- Food & Drink
- Travel & Lifestyle
- Arts & Culture
- News & City Info
- Support Local
Health Canada says it won’t consider cruelty to animals when it reviews whether using poisons such as strychnine to kill predators should be continued.
The agency says it won’t consider the cruelty of toxins used to kill predators when it reviews whether the use of poisons such as strychnine should be continued.
It says in a ruling that there’s no scientific way to measure how animals suffer.
Animal welfare groups, humane societies, veterinarians and scientists question the use of strychnine and two other poisons used to control wolves and other predators.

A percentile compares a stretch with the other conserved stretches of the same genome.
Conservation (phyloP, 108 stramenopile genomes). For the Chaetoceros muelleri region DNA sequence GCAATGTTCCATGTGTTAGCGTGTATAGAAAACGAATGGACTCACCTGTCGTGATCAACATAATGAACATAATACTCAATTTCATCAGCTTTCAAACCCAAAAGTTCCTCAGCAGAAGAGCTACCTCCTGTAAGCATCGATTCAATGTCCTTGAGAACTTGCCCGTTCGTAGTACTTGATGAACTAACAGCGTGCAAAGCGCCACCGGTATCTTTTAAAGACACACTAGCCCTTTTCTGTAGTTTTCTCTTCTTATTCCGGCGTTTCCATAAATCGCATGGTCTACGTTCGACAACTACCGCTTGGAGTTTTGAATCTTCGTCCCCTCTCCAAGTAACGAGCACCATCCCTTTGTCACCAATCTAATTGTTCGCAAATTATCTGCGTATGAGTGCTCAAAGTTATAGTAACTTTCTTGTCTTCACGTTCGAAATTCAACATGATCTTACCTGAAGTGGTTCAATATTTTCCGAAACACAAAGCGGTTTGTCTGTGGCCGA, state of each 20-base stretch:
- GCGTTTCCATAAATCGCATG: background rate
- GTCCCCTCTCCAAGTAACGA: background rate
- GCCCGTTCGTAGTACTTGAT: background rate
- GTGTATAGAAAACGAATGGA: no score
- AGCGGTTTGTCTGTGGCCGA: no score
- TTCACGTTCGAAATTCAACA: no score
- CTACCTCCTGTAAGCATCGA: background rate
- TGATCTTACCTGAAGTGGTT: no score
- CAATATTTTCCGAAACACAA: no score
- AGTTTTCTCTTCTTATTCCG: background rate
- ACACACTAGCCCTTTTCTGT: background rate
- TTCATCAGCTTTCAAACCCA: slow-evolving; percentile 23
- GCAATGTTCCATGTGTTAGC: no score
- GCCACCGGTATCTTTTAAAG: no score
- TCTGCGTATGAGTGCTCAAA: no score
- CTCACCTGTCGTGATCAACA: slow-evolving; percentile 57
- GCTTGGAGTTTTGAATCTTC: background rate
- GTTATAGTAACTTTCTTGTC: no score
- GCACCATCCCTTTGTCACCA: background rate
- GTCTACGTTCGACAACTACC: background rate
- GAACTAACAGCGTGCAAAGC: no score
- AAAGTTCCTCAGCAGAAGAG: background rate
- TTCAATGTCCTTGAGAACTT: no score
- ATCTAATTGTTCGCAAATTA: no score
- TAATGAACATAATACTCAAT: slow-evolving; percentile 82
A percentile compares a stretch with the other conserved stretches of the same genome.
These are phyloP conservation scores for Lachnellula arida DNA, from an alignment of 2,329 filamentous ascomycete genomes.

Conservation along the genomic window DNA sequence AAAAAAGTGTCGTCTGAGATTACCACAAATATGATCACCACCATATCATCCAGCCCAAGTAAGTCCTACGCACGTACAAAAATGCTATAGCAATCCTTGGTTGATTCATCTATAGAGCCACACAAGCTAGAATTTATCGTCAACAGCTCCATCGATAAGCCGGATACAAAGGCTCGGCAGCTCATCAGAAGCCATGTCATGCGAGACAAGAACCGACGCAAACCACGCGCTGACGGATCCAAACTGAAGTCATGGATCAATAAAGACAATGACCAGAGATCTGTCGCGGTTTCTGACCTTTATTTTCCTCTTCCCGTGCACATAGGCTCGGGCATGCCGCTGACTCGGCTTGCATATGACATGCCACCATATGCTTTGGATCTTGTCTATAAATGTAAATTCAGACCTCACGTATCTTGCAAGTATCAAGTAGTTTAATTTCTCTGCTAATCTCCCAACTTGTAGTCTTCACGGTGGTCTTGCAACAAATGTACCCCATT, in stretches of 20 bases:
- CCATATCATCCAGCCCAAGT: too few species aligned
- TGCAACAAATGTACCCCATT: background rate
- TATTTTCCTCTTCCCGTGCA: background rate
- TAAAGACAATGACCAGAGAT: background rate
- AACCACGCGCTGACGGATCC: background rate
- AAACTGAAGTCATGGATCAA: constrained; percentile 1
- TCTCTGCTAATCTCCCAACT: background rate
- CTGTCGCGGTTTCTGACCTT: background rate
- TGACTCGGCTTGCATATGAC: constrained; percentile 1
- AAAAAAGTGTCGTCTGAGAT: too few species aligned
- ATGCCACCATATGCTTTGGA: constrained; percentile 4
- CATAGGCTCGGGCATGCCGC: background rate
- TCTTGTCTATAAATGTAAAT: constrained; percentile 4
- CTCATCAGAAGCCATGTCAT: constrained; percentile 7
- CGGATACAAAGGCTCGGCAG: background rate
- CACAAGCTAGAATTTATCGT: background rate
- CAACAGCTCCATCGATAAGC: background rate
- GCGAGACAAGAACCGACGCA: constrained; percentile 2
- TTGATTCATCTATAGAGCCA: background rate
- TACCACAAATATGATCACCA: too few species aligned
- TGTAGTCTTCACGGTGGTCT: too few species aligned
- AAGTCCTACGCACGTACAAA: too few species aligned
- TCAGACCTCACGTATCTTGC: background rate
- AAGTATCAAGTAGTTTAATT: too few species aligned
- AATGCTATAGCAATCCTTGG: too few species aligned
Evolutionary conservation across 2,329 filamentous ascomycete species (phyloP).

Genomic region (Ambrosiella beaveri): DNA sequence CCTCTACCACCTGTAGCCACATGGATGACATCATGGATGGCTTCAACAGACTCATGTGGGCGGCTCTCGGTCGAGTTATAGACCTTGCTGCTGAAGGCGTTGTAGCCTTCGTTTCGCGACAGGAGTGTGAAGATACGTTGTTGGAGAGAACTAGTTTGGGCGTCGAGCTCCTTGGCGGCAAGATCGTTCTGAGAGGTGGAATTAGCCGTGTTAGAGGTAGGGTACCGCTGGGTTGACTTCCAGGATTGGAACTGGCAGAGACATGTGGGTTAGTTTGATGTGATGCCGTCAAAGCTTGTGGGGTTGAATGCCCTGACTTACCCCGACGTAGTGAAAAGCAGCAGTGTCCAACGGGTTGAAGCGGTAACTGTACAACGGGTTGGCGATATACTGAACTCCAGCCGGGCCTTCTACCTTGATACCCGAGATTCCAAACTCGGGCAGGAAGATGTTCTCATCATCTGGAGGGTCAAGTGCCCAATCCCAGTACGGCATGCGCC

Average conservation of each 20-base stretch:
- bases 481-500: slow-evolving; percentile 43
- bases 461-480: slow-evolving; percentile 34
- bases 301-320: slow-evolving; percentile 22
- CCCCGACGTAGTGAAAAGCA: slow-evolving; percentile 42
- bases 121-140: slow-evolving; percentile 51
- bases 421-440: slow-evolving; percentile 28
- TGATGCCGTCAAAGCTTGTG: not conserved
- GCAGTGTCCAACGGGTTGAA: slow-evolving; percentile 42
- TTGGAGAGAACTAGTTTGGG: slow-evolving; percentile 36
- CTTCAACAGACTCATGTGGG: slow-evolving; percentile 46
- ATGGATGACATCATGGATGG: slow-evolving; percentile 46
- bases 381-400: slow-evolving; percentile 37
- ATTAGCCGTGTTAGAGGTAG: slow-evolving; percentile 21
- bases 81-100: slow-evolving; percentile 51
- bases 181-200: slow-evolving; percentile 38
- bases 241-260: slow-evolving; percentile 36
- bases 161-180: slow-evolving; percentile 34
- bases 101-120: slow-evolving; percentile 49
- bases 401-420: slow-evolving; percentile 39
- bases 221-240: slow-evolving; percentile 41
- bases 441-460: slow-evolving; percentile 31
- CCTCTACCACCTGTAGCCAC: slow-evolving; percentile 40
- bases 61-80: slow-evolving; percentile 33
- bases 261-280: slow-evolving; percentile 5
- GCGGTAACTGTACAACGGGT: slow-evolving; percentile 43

Sara Dubois of the BC SPCA says other countries have developed ways of assessing how much animals suffering from various poisons.
Alberta is one of the biggest users of strychnine to poison wolves as a way to help caribou survive on a heavily industrialized landscape.
The Pest Management Regulatory Agency plans to review the use of strychnine and two other poisons later this spring.
A petition opposing their use has nearly 700 signatures.
Support local journalism by clicking here to make a one-time contribution or by subscribing for a small monthly fee. We appreciate your consideration and any contribution you can provide.